Saturday, 17 October 2009

Saint Vitus - Hallow's Victim (1985, SST Records)

Version reviewed: Bootleg CD (I didn't know!) from abroad that also features the first Saint Vitus album.

Saint Vitus
' second album doesn't sound like anything else they ever recorded. The songs are quite short, all of them are fairly speedy for Vitus and the emphasis seems to be on rock rather than trippy, slow doom metal.

But in terms of songwriting, this is one of the best albums in the Vitus catalogue.

"War is our destiny", the anthemic opener, is about as big a progression from "Saint Vitus"'s self titled opener as anyone could have predicted. The vocal melody is considerably more complex (and less annoying) and the music is nearly hardcore punk. In other words, it's a winner.

"White Stallions", musically, is another strong rock number in the vein of "War..." but not as catchy.

"Mystic Lady" is a classic Vitus track. It is, unfortunately, a good example of the lo-fi production of the early Vitus/SST material doing a disservice to the material as opposed to aiding it - the verses seem very flat and don't jump at you, as they should. The break down at 3:00 is one of the best moments the Saint Vitus catalogue has to offer you, the music appreciative fans out there. What is still possibly Dave Chandler's finest guitar solo, it's also less-effects heavy as other leads he has done.

The title track is probably the closest Saint Vitus ever came to hardcore punk, even closer than "War...". It's a very cool riff and song altogether - Reagers' vocals naturally please more in this form - not only is he hitting the notes rather quickly and cleanly, his natural personality comes through despite this. It's a good argument in Reagers' favour against the Wino years - it was prescisely this faster material Wino struggles with, in my opinion.

"The Sadist" is another strong track. I like Dave's guitar tones in this track. It's got a fast, upbeat tone which wouldn't have fit on any other Vitus album, but that's okay. It nearly approaches balladry at some points, but fortunately it doesn't dwell too long. I can't say much more other than that - the riff is really good and the solo is really something to hear. More of a psych solo than most Vitus material.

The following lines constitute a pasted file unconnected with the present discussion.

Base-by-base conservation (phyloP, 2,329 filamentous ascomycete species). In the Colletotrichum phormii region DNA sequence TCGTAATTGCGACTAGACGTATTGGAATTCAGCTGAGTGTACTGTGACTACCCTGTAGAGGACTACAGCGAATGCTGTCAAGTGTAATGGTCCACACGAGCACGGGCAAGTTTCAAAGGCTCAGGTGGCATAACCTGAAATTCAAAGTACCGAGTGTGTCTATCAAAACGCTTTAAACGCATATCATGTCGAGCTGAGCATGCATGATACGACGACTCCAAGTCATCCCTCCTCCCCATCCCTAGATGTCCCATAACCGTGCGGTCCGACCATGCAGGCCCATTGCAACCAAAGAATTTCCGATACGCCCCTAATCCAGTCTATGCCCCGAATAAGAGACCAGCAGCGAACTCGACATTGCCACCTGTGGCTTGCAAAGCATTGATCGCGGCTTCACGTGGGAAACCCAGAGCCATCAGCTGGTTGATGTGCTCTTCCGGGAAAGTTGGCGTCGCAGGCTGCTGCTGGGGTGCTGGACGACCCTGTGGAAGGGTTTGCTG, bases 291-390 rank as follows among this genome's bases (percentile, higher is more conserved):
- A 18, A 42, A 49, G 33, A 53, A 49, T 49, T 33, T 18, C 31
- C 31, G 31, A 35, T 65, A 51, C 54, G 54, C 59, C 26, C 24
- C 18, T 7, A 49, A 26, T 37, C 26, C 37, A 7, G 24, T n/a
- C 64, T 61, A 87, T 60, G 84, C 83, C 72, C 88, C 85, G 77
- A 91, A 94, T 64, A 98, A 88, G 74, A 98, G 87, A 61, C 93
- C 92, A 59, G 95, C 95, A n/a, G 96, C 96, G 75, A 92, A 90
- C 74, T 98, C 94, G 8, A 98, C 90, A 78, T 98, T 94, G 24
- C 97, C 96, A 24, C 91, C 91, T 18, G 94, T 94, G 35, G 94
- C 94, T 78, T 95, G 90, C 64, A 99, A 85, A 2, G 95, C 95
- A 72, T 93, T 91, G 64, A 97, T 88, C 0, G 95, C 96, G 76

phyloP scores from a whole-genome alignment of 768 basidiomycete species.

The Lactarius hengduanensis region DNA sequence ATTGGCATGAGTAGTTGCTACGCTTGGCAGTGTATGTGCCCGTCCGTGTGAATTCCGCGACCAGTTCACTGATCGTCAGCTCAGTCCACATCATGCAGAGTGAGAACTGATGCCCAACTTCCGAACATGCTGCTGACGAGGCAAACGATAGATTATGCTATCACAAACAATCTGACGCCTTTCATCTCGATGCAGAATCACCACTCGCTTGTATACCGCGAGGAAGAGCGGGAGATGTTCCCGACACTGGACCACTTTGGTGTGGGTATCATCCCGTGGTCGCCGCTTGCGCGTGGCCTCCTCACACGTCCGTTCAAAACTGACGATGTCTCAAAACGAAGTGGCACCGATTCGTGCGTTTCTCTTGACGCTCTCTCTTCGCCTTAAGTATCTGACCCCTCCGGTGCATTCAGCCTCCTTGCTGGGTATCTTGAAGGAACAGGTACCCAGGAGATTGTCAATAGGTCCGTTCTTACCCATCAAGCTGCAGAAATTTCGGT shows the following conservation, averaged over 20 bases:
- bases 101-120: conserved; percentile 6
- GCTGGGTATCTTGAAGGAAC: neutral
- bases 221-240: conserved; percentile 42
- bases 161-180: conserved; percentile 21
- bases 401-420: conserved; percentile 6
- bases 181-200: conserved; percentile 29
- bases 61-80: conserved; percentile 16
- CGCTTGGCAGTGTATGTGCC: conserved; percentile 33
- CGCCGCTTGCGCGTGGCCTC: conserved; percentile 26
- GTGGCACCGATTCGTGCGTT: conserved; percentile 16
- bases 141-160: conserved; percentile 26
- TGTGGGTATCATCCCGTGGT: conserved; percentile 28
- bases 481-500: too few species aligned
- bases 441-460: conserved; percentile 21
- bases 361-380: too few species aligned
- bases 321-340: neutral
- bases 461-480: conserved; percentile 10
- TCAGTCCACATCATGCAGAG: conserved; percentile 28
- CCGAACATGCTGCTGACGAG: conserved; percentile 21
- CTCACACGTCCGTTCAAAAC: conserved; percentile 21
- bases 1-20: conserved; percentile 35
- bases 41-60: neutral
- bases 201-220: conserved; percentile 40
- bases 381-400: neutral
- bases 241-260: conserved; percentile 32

"Just Friends (Empty Love)" is an angsty thing. I guess when you stop washing, wear flares and grow long hair in 1985 and New Wave girls decide not to fuck you, the problem lies with them (oy vey!). It's got the air of a typical Black Sabbath song warning about wicked/evil/mean woman (or temptress). I get the feeling the members of Saint Vitus all spent their respective teenager years jacking off while listening to Black Sabbath.

The guitar about coasts by on it's awesome dronetone and the awesome guitar solos near the end, but like I said I'm not sure what the point of it is, other than boasting in a macho fashion that you're only interested in girls for "love" .

"Prayer For The (M)asses" is one of the all-time great songs on a Saint Vitus record. The riffs are all first-rate, the mood is palpable and there's actually noticeable effects on Reagers' voice that definetely raise the song even further. Dave's guitar solo, a slow and relatively clean piece, is definetely one of the all time best. The song as whole is even better than "Burial at Sea" from the first album and definetely ends the album on a high note.

The album's production is more or less identical to both the self-titled debut and the "Walking Dead" EP that followed - that is to say serviceable lo-fi production that is listenable, but not always what it could be. The material can always be heard through it and that's what's important.

The band's songwriting, even at this stage, is very good. It's pretty much everything you could want from this band, but the album as a whole is very well put together and is unique among the band's albums as it is up-tempo, all the way through. Reager's vocals are still a love it or hate it affair. They sometimes go too far over the top and it's easy to hear Reager is not hitting his notes.

Overall, "Hallow's Victim" is an essential purchase in the Saint Vitus catalogue. It shouldn't be the first thing you buy by this band, but it is the only place you can hear uptempo songs by Saint Vitus anywhere near as good as "Prayer...", "Hallow's Victim" and "War...". The only legitimate release was on vinyl in the US which went out of print years ago. The same fate befell "Saint Vitus" and "The Walking Dead" EP. Bootlegs are common (which always claim on the spine to be SST issues), especially one that pair's the album with the "Walking Dead" EP after and one which features both the self-titled disc and "Hallow's Victim". Sound quality is better than you'd expect, it does not sound like a vinyl rip.

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